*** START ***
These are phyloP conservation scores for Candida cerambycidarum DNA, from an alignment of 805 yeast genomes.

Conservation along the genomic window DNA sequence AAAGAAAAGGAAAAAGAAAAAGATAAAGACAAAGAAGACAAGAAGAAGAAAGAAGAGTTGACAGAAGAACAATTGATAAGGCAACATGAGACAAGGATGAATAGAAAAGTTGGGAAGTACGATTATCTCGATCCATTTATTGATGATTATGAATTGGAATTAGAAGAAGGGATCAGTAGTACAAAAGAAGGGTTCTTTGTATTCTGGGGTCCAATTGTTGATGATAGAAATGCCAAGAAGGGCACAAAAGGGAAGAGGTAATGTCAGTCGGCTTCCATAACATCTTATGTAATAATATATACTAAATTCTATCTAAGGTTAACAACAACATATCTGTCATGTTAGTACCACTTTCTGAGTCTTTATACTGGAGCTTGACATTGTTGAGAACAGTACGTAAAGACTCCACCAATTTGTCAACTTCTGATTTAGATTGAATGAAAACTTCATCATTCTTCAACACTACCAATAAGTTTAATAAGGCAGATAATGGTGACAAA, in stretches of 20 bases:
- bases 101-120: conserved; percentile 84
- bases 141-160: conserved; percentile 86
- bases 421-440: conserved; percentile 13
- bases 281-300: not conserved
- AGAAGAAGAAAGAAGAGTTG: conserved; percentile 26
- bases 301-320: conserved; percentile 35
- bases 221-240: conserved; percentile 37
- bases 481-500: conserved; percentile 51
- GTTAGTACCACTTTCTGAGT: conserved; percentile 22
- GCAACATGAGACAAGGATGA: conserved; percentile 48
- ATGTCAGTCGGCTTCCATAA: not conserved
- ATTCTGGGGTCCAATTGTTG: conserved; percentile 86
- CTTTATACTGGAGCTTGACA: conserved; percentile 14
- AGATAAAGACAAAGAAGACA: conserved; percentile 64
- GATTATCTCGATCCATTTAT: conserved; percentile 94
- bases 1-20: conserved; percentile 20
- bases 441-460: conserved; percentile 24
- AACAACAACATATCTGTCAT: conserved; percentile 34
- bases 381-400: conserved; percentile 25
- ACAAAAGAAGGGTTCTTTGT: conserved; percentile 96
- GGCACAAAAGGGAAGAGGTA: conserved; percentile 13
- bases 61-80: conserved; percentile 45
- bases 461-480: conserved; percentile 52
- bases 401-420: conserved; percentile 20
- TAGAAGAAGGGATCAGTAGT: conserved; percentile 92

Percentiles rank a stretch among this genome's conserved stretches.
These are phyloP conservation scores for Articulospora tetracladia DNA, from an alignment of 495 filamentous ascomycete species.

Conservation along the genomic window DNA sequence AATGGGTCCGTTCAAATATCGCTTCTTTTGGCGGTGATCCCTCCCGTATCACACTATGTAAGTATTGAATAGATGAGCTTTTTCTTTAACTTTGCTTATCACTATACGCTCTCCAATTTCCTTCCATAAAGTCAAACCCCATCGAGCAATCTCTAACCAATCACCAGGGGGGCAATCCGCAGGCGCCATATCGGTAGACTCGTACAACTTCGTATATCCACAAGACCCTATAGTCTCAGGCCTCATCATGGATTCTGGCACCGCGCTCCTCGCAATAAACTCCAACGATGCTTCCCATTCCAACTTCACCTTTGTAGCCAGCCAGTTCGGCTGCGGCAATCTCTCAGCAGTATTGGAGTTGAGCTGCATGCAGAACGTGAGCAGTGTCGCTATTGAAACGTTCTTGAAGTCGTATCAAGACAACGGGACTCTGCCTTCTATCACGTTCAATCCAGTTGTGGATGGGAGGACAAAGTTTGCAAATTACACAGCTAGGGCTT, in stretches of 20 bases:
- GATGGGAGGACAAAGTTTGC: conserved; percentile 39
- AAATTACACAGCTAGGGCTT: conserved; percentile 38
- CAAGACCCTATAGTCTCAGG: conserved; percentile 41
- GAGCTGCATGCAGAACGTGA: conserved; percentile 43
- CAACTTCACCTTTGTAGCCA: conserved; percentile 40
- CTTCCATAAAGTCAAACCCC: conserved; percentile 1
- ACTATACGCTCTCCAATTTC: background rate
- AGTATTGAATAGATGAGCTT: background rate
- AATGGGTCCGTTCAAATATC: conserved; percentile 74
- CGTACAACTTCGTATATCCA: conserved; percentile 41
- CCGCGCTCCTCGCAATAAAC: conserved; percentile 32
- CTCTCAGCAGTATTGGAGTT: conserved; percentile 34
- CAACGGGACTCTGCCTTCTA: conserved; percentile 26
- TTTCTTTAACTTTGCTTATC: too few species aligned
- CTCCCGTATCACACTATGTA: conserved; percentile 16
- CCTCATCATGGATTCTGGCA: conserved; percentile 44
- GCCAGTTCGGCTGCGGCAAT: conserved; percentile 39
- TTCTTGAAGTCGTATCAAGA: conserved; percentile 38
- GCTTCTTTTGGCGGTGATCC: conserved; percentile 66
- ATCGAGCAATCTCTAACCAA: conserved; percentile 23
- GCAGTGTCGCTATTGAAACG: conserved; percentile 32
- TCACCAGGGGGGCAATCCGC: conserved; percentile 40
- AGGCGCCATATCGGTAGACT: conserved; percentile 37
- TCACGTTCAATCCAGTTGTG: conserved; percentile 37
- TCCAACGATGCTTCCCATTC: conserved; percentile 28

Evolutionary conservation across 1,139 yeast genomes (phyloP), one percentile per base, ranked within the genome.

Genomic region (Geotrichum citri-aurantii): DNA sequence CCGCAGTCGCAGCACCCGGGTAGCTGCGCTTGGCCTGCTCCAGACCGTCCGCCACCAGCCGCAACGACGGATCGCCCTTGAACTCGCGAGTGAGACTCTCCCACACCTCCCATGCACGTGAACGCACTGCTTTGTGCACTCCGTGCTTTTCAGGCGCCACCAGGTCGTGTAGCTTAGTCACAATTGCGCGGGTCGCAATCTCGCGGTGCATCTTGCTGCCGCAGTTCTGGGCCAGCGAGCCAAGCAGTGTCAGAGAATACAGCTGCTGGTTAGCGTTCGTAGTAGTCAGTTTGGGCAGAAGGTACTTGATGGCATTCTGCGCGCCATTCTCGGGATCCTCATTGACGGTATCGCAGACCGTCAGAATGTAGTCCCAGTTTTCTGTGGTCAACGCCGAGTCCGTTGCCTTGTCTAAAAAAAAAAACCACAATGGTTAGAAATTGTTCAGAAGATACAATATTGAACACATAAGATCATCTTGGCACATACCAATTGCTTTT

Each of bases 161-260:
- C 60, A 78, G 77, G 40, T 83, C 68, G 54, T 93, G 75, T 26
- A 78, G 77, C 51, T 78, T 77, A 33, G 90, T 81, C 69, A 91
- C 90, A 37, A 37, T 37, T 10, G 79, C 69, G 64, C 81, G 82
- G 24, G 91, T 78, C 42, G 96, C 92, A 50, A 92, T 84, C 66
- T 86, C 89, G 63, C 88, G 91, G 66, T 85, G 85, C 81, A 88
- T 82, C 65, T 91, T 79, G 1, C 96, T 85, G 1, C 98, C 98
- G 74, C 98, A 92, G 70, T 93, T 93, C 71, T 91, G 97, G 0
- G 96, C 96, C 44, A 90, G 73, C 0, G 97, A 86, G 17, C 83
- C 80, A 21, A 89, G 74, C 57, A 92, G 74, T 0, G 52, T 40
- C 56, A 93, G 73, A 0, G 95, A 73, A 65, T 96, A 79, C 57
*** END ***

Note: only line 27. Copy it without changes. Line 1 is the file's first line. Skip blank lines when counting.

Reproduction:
- TAGAAGAAGGGATCAGTAGT: conserved; percentile 92